Lowering the summit bar; US will keep some troops in Syria; Satellites that can dodge incoming fire; Bipartisan natsec leaders slam ‘emergency’; And a bit more.

By Bradley Peniston and Ben Watson

February 25, 2019

Trump tries to lower the bar for summit success. President Trump has spent months talking up the possibility that another meeting with North Korean ruler Kim Jong Un might bring denuclearization closer to reality. But on Sunday, ahead of this week’s summit in Hanoi, he tried to set the bar lower yet. “I’m not in a rush. I don’t want to rush anybody,” Trump told U.S. governors at the White House. “I just don’t want testing. As long as there’s no testing, we’re happy.”

In recent days, Mr Trump has signalled a possible softening, saying he would love to be able to remove sanctions if there is meaningful progress on denuclearisation,” Reuters reported.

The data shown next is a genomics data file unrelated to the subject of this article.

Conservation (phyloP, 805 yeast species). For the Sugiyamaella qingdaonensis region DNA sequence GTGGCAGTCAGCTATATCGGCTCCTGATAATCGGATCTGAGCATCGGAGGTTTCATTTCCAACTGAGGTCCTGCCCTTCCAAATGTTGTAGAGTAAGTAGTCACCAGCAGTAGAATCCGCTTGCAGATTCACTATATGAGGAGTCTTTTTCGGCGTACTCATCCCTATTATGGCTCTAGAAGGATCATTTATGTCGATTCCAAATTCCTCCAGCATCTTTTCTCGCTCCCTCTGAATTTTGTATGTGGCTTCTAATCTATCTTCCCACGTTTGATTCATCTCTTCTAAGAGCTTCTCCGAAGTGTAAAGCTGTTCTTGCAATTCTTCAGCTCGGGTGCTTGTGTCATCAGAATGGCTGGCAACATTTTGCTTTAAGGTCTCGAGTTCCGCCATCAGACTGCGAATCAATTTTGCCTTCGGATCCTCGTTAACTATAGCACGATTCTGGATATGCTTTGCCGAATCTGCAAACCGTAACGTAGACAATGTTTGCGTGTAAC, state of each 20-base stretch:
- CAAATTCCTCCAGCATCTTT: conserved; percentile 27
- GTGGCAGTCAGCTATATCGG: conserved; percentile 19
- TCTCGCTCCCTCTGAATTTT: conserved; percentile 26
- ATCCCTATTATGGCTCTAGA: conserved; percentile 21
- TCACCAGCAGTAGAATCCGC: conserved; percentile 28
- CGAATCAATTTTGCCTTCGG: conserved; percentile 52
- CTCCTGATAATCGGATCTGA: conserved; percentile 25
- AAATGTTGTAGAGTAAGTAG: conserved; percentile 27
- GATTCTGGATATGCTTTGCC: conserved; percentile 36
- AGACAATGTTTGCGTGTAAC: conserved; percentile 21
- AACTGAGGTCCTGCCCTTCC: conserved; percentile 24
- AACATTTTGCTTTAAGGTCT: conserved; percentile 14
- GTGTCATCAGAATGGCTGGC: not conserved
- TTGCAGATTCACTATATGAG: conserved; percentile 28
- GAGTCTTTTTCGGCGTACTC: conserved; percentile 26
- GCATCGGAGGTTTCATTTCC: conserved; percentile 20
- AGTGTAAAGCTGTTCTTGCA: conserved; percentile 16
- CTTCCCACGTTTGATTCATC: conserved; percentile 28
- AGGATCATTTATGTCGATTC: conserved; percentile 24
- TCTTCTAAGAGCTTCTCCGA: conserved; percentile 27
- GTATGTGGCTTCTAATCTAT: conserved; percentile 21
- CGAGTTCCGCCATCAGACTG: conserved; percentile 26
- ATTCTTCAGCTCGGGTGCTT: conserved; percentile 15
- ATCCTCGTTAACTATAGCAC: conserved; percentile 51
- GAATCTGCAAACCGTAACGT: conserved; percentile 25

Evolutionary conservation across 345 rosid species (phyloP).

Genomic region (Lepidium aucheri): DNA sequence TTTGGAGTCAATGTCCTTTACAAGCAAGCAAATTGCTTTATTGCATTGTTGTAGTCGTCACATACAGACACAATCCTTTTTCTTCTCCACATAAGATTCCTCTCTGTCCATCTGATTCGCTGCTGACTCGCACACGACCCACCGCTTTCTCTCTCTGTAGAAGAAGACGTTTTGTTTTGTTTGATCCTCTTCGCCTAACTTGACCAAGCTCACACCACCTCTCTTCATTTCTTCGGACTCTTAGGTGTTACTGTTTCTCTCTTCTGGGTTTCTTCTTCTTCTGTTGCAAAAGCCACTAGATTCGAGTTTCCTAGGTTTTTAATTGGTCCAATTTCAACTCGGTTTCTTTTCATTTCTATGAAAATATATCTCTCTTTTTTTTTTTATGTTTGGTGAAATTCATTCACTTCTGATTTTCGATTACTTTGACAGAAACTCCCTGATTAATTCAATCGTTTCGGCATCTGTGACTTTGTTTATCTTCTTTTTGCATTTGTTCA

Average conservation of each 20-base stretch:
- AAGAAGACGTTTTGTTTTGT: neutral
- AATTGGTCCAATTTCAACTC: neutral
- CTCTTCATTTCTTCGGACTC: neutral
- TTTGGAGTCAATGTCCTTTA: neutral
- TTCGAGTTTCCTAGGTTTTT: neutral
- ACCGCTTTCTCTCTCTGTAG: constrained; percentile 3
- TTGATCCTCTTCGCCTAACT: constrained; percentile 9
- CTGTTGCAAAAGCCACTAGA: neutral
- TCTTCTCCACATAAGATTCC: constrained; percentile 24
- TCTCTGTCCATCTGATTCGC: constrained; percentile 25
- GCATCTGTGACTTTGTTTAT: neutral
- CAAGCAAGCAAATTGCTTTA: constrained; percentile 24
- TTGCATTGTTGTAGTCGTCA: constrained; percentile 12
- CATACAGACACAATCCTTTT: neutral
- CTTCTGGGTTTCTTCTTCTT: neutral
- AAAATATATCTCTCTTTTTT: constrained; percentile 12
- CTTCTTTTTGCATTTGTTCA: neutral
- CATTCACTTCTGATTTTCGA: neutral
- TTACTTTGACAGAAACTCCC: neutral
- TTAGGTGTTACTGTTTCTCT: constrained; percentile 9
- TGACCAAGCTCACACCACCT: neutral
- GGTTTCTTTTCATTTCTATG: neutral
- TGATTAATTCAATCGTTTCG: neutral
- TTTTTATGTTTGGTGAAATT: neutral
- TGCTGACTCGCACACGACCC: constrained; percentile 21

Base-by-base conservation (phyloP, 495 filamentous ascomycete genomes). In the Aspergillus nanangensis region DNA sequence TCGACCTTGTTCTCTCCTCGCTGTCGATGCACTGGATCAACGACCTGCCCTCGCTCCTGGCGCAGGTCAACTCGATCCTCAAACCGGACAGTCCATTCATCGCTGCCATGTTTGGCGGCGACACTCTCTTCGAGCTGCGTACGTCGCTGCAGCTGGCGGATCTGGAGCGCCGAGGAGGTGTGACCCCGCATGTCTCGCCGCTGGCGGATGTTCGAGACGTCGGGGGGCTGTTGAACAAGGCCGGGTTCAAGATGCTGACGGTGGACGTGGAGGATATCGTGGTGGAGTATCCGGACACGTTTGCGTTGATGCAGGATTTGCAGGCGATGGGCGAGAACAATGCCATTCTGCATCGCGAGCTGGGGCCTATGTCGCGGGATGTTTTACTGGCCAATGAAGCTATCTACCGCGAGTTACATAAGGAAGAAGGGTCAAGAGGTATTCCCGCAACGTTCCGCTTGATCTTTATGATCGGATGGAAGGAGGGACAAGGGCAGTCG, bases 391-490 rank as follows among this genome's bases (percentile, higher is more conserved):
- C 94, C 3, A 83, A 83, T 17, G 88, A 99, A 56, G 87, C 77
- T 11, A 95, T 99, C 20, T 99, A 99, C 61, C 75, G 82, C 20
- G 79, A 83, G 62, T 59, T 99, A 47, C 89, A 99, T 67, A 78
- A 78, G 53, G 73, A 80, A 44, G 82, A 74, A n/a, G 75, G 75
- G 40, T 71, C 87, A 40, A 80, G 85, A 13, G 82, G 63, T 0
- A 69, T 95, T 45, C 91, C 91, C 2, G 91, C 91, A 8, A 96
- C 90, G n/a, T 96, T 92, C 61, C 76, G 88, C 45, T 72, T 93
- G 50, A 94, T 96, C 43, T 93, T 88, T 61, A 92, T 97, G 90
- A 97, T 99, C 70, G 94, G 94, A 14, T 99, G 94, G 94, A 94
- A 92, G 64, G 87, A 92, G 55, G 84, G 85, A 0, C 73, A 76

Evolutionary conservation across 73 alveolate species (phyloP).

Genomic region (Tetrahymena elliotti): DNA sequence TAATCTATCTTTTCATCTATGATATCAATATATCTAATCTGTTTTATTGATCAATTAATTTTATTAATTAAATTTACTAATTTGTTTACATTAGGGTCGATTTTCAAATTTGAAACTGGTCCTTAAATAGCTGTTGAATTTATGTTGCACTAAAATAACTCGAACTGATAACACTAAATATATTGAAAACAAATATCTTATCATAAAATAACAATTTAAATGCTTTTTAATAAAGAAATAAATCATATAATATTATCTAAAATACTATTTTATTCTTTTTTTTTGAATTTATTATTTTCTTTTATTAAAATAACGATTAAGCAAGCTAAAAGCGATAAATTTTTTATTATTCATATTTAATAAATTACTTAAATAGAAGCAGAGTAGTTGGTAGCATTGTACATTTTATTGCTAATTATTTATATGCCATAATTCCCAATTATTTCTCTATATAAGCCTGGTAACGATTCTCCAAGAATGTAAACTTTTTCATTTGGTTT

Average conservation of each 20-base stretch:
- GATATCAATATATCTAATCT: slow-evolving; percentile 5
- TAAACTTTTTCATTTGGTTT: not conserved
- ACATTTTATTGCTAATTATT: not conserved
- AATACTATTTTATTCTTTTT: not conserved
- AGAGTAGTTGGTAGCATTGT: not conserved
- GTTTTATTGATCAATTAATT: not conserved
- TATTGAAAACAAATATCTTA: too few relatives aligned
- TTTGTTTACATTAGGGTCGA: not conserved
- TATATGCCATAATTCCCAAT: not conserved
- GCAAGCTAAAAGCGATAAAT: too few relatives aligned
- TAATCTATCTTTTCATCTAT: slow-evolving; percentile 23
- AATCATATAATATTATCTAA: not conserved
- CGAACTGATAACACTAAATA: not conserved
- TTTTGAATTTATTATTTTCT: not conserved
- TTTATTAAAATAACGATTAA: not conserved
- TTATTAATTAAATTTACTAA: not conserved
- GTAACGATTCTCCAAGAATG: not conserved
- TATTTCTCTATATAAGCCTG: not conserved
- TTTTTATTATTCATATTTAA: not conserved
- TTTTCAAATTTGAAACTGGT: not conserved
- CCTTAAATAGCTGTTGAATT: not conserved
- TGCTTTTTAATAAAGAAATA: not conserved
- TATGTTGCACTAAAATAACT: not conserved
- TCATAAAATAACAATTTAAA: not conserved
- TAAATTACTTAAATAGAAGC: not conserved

However, many observers (including some of his own aides) fear that Kim will once again get the better of the American president. North Korea specialist Nicholas Eberstadt, writing in the New York Times, argues that Kim has a strategy, while the Trump administration — which also currently lacks a confirmed assistant secretary of state for East Asia — does not.

If no big decisions are reached, North Korea will still win, because it will keep forging ahead with its nuclear and missile-production programs,” Eberstadt writes. “So here’s what to watch out for: One-sided concessions. North Korean negotiators are old hands at this one. One particular something-for-nothing deal they may ask for is being rewarded for halting tests — which they no longer need to conduct.” Read on, here.

Peace plan in the works? South Korean officials said Monday that Trump and Kim “could agree on a joint political statement declaring an end to the 1950-53 Korean War” when they meet in Hanoi, the New York Times reports.


From Defense One

The United States Is Still Trying to Sell North Korea on Denuclearization // Uri Friedman, The Atlantic: Days before Donald Trump’s second summit with Kim Jong Un, an administration official admits that Kim may not be prepared to part with his nuclear weapons.

Pentagon Wins a Reprieve with Trump Approval of ‘Residual’ Forces in Syria // Katie Bo Williams: General Dunford is “confident” U.S. allies will now agree to stay, but for how long remains undetermined.